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Life And Work Of George Gershwin Music Essay

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The name of George Gershwin linked one of the most interesting periods of music history of the United States. One hundred years after his birth, George Gershwin is the most widely remembered of the songwriters who dominated African popular music between the end of World War I and the rise of rock-and-roll (Teachout 46).

George Gershwin was an American composer and pianist. His parents were immigrants from Russia. He did not receive systematic music education and began to study to play the piano with the help of a famous music teacher Hambitzer in 14 years old. Then, already a famous author, he took lessons in composition and harmony. Since 1913 he worked as a pianist-accompanist at the music store and began to write songs in the style of I. Berlin (1888-1989) and D. Kern (1885-1945).

Soon he achieved a success in musicals. Many of the songs from the musicals have become extremely popular with the crowds. The most popular musicals written by Gershwin are the following ones: "Ladies, please," "Funny Face", "Crazy" and many of his songs. The real fame came to Gershwin in 1924, after writing "Rhapsody in blue" for the piano and orchestra, performed by the author with the orchestra conducted by P. Whiteman.

Thus, in this paper we are going to discuss and examine biographical information about this composer, to explore musical styles and forms which he is famous for, and to describe one of the major works of George Gershwin that is called "Rhapsody in blue".

Biographical information about George Gershwin

Gershwin was born on September 26, 1898 in New York's block of Brooklyn. He was a son of Jewish immigrants from Russia. His father was a native of St. Petersburg. The real name of the famous composer was Jacob Gershowitz. Since childhood, absorbing jazz culture (they say, that Gershwinhas heard jazz music at age 6), he was a lover of jazz concerts. In 12 years old, George began to learn to play the piano himself. Much later, as a famous composer, Gershwin has never ceased to learn, and improve his technique. During these lessons, he became acquainted with unique American composers of those years - Henry Cowell, Wallingford Constantine Rieggerand Russian Professor Joseph Schillinger (Joseph was famous for the fact that he approached to the process of composing music with a mathematical position, trying to develop a universal algorithm).

In 1914, Gershwin began to play music professionally, working as an accompanist in the company of Jerome Remick. Two years later, the first author's work of George Gershwin was presented to the audience. Despite the fact that this work had not much success with the crowds, some well-known and famous Broadway producers and directors paid attention to a talented composer. For example, Sigmund Romberg happily included music of Gershwin in his operetta "The Passing Show of 1916". In those years, Gershwin, playing the piano and mastering harmony and orchestration, earned extra money as a pianist in different restaurants.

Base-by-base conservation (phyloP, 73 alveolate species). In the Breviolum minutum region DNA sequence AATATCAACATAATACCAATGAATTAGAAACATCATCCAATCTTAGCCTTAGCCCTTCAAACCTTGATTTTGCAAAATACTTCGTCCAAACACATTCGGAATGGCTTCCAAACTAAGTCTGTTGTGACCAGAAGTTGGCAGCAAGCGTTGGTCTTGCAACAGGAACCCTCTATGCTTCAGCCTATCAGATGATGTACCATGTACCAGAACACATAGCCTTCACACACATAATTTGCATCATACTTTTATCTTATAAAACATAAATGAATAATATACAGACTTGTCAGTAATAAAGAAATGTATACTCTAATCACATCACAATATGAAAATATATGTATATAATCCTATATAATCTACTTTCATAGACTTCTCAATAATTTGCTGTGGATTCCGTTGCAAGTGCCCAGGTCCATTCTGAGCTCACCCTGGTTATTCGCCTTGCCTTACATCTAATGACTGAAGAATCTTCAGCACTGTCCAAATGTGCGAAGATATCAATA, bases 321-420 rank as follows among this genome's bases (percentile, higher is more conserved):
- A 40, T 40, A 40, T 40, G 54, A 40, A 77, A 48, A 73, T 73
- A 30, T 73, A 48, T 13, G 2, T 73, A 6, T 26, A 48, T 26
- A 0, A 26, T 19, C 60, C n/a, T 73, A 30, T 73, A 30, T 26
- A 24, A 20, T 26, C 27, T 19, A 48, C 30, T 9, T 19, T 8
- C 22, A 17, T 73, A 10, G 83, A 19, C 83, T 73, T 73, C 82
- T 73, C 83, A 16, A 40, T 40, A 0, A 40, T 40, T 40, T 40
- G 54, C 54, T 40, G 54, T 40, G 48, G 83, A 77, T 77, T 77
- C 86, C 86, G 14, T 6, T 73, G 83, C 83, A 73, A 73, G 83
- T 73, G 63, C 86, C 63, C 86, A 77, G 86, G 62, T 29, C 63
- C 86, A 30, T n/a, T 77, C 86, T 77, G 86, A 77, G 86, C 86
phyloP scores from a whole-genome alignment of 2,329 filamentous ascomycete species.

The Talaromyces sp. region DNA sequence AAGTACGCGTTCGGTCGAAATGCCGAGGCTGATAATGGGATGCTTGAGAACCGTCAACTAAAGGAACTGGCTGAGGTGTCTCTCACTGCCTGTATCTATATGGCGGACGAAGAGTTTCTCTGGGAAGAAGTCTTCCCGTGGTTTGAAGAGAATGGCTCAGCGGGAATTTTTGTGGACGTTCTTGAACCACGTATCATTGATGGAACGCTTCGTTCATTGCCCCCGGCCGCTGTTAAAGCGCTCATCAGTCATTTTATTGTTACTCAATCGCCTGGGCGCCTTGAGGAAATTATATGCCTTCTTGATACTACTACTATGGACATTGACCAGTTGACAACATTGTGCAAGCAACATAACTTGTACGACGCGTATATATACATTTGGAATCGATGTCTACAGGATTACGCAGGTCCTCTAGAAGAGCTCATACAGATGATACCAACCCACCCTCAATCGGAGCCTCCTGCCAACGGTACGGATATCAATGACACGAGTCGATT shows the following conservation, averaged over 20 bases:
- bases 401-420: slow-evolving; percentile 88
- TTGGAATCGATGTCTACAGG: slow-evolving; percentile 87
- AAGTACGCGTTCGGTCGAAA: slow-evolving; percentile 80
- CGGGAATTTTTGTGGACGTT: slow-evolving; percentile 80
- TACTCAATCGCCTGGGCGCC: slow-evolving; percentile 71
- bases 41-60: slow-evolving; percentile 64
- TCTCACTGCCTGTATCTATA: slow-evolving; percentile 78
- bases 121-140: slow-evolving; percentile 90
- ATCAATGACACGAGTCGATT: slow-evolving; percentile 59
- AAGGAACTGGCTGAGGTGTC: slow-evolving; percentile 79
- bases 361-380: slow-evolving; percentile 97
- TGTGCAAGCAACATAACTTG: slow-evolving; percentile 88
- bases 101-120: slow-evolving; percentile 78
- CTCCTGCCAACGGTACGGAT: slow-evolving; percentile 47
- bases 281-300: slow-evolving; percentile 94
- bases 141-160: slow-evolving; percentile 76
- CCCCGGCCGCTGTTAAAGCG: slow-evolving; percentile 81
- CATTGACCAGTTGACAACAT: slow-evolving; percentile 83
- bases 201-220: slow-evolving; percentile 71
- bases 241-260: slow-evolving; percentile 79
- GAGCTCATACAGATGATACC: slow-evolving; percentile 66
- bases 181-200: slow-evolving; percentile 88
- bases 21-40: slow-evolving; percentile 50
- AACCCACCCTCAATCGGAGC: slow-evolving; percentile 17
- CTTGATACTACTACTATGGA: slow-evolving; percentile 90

In 1918-1919, on Broadway there were a lot of works of Gershwin: "Swanee" entered the musical "Sinbad" and had a resounding success in the performance of Al Jolson. In 1919, a famous performance "La, La Lucille" was entirely based on the works of Gershwin. In 1920-1924, George Gershwin created several dozens of works for "George White's Scandals", and in 1922, he even wrote a real opera, which was named "Blue Monday" (also known as "135th Street"). After the premiere, he was invited by Whiteman to a jazz band as a composer. George wrote especially for Whiteman a real pearl of his work - "Rhapsody in Blue". In 1924, Gershwin created his famous musical "Lady, Be Good!" that had much success and brought a composer the first wide popularity on Broadway. In this performance, Gershwin first worked with his brother Ira Gershwin, who wrote all the lyrics. The next decade, this creative union was one of the most productive and popular unions on Broadway. The most successful show was "Of Thee I Sing", 1931.They received the Pulitzer Prize, first awarded to a musical performance, for this show. The most extensive and ambitious work in the biography of George Gershwin was a "folk" opera "Porgy and Bess", 1935, staged on the novel by Edwin DuBose Heyward, who took part in writing the libretto for that opera.

According to Crawford, "Gershwin's Porgy and Bess (libretto by DuBose Heyward with help from Ira Gershwin)-the stage work that has come to at the Great American Opera tag (minus Kahn's stenographers and subways) perhaps better than any other-opened in New York" (697).In early 1937,Gershwin was diagnosed with symptoms of a brain tumor. Gershwin was placed in Leben-Clinic, where he died on July 11, 1937in Los Angeles without regaining consciousness after cancer surgery to remove a tumor.

Musical styles and forms of Gershwin's masterpieces